Skip to main content
It looks like you're using Internet Explorer 11 or older. This website works best with modern browsers such as the latest versions of Chrome, Firefox, Safari, and Edge. If you continue with this browser, you may see unexpected results.

Remote Teaching Strategies for JCA: Theatre

The show must go on.

Theatre: Acting & Directing, Stage Management, Costume Design

Resource Recommendations by Tier

In order to most effectively share resources for the various Dance Performance courses, the Center for Academic Technology has broken down the Dance Performance curriculum into the following tiers:

Tier 1: Lecture Classes

TH 111, TH 112, TH 113, TH 202, TH 203, TH 208, TH 213, TH 300, TH 302, TH 314, TH 322, TH 323, TH 324, TH 370/1/2, TH 380/1/2, TH 385, TH 405, TH 410, TH 411, TH 414, TH 419, TH 426, TH 451, TH 452, TH 453 

 

Tier 1 courses include classes that are rooted in theory and are trended more towards discussion and lectures. They are less difficult to convert to a digital format.

 

Tier 2: Movement Based Classes

TH 201, TH 310, TH 430.

 

Tier 2 courses include classes that involve choreography and other largely movement based elements. 

 

Tier 3: Technique/Production Classes

TH 100, TH 123, TH 200, TH 220, TH 231, TH 232, TH 233, TH 325, TH 326, TH 330, TH 331, TH 332, TH 430, TH 350, TH 360, TH 412.

 

Tier 3 courses are made up of elements that one simply does not have at home. Most of these courses have to do with production elements.

 

Tier 4: Group Work

TH 416.

 

Tier 4 courses are classes that involve heavy group participation.

 

 

Tier 1: Lecture Classes

Tier 1 courses include classes that are rooted in theory and are trended more towards discussion and lectures. They are less difficult to convert to a digital format.

TH 111, TH 112, TH 113, TH 202, TH 203, TH 208, TH 213, TH 300, TH 302, TH 314, TH 322, TH 323, TH 324, TH 370/1/2, TH 380/1/2, TH 385, TH 405, TH 410, TH 411, TH 414, TH 419, TH 426, TH 451, TH 452, TH 453

 

Synchronous Learning

Some instructors may choose to have meetings at a consistent time each week that involve the class meeting on a digital format.

 

There are many beneficial features to synchronous learning including increased classroom engagement, and an increased opportunity to interact with your professor. In addition to these beneficial features, there are some disadvantages to practicing synchronous learning. These include a rigid schedule that is not easily adaptable for the chaotic new world students have entered into and technical difficulties can occur more easily.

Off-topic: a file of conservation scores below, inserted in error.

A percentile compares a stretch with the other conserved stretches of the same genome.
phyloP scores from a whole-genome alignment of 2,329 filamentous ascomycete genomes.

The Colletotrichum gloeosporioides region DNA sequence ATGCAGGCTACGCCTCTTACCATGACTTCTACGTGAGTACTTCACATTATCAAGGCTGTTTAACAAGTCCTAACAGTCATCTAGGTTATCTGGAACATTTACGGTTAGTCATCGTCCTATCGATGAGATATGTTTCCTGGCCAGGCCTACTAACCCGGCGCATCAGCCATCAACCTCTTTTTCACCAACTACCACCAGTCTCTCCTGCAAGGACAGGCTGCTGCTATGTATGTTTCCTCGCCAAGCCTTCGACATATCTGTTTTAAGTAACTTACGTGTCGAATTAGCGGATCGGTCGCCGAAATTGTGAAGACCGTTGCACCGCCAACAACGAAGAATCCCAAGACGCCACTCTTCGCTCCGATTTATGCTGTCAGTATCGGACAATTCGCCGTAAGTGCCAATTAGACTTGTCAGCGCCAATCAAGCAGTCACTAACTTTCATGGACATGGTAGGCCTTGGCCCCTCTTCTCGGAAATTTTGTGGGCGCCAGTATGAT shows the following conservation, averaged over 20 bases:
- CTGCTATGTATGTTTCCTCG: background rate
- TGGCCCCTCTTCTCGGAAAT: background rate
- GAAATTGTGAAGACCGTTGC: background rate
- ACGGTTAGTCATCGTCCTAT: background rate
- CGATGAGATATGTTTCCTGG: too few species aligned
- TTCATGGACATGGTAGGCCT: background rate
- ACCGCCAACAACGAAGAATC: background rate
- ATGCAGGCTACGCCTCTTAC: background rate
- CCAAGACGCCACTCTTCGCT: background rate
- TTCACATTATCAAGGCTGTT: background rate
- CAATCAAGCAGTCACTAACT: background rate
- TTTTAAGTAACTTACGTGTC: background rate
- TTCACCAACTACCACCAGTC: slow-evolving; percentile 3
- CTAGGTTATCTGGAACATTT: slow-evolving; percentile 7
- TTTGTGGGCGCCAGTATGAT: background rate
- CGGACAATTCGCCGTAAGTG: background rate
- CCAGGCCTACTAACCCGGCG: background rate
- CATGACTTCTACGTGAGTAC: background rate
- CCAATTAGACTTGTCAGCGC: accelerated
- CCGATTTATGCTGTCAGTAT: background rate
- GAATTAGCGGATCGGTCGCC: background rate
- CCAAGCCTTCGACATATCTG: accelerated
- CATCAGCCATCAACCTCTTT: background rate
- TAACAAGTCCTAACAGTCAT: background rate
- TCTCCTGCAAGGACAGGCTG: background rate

Synchronous Streaming

Zoom: Zoom is a web-based communication technology that has the capacity to conduct video conferencing, annotate meetings, facilitate breakout rooms, and can record and download meetings. It supports both audio and video.

  • Project Y Theatre Company has taken on the task of compiling a Drive of “Zoom Plays” that can be conducted over a Zoom Call. The categories of these plays include 2 person plays, under 15 minutes in running time, over 15 minutes in running time, and monologues. 
  • Siobhan Bremer, a professional actor and Associate Professor of Theatre at the United of Minnesota, Morris,  has created a video full of helpful tips and hints to teach acting with Zoom.
  • This FaceTime Improv series shows how improv scenes can be practiced through utilizing a video-based communication service.

Hangouts: Hangouts is a unified communication system, similar to Zoom, that allows members to initiate and participate in text, voice or video chats. It can be used on both iOS and Android devices.

Teams: Microsoft Teams can be blended directly into your Canvas course and allows students to be able to meet similarly to Zoom.

 

Synchronous Engagement

Kahoot: Kahoot is a game-based learning platform that allows instructors to create games and quizzes for review that can be screenshared via Zoom or Teams synchronously, and promotes engagement. This is useful for spicing up any lecture.